International poetry to light up Leith
March 3, 2016
International poetry is set to light up Leith with the launch of City of Literature Poetry Projections on World Book Day 2016.
The project is an 11-day series of international poetry projections by Edinburgh UNESCO City of Literature Trust, taking place on Constitution St in Leith, marking World Book Day.
What is it all about?
11 poems from the first 11 UNESCO Cities of Literature will be projected onto the Royal Bank of Scotland building on Constitution Street from 3-13 March (one poem each evening), just a stone’s throw away from Leith’s Robert Burns statue.
The light projections are part of the Words on the Street (#wordsonthestreet) campaign being run by Edinburgh City of Literature Trust, bringing literature to the streets of Edinburgh and celebrating international poetry. The campaign is the next stage in a series of projects that started with the successful Great Scott! project in Waverley railway station and the recent illuminated Don Quixotte quotation revealed by Terry Gilliam on Jeffrey Street.
The poems to be projected in Leith are from each of the following cities: Edinburgh-Scotland, Iowa City-USA, Reykjavík-Iceland, Krakow-Poland, Dunedin-New Zealand, Heidelberg-Germany, Granada-Spain, Prague-Czech Republic, Dublin-Ireland, Norwich-England and Melbourne- Australia.
These are all Cities of Literature, the initial 11 out of a growing global network of (currently) 20 UNESCO Cities of Literature. Edinburgh was the first city to be given the permanent designation by UNESCO.
The first poem is from
the first City of Literature
Edinburgh Makar, Christine De Luca, is the poet who will kick off the Leith Poetry Projections.
The first stanza of her poem, ‘Through the Traffic of Tongues’, will be projected on Thursday 3 March after dusk.
The poem was written to celebrate the 10th anniversary of Edinburgh’s designation as a UNESCO City of Literature.
The Leith Poetry Projections are delivered in partnership with Krakow City of Literature.
Krakow became a City of Literature in October 2013 and conceived an international collaborative poetry projection campaign called Multipoetry.
Running for three years, Krakow’s Main Square has hosted poetry projections showcasing poetry from across the Cities of Literature, including the work of many Edinburgh poets such as Robert Burns, Christine De Luca, Stewart Conn, Rachel McCrum and Michael Pederson.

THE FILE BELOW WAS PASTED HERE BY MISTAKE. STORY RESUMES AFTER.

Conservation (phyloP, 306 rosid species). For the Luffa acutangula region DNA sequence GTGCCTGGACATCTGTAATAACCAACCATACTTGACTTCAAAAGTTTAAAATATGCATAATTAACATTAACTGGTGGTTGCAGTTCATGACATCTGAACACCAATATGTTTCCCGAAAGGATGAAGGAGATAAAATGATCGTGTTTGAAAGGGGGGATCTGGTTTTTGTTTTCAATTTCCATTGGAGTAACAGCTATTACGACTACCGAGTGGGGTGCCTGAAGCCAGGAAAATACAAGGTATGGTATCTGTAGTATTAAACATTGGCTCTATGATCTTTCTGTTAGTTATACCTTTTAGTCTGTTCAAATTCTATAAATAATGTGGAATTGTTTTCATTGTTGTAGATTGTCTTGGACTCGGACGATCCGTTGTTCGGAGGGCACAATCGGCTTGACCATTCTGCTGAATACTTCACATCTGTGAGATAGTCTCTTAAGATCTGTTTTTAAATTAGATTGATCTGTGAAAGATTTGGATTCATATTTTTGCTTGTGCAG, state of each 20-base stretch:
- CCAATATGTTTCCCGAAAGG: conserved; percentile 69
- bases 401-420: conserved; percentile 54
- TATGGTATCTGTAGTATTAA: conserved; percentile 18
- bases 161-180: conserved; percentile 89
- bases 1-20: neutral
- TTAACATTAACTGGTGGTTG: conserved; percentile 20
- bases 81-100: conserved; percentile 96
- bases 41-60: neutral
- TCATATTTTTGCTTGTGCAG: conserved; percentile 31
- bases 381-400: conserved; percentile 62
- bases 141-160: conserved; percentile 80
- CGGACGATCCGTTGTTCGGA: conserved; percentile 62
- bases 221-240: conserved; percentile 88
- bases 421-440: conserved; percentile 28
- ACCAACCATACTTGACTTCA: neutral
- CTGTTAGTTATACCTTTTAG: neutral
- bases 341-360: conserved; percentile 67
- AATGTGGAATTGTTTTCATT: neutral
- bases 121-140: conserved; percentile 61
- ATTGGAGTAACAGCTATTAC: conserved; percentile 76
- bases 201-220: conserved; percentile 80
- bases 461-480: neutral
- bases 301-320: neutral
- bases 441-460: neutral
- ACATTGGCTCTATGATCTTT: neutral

Justyna Jochym, Head of Development and International Cooperation, Krakow City of Literature said: “Having worked with Edinburgh City of Literature Trust since 2014, it is lovely to see a project that started in Krakow coming to the streets of Edinburgh. We have enjoyed sharing international, national and local poetry with the residents of Krakow and have no doubt that Edinburgh will enjoy this glimpse into cultures and thinking around the world as much as we have.
Ali Bowden, Director of Edinburgh City of Literature Trust said: “It has been great to work with the other Cities of Literature to bring poetry to the streets of Leith. Today, World Book Day, is the ideal time to launch a project showcasing international work, when books are being celebrated across the country and around the world.”
Lord Provost Edinburgh commented: “Edinburgh is proud to be the founding UNESCO City of Literature, and to be able to welcome poetry from 10 Cities of Literature to Leith. This is a real opportunity to celebrate the ongoing work of the designation and bringing 11 of the Cities together to share in this ongoing and vibrant network of literary celebration.”
Explore the Leith Poetry Projections website section for news and features about these projections, Edinburgh’s Words on the Street project, and the city’s connection with UNESCO Cities of Literature around the world.
Follow #wordsonthestreet to find out more about the project, literary Leith and Edinburgh’s UNESCO City of Literature status.
Terry Gilliam’s Don Quixote quote is still on full display in Edinburgh’s city centrum. If you are out and about at night: don’t miss it!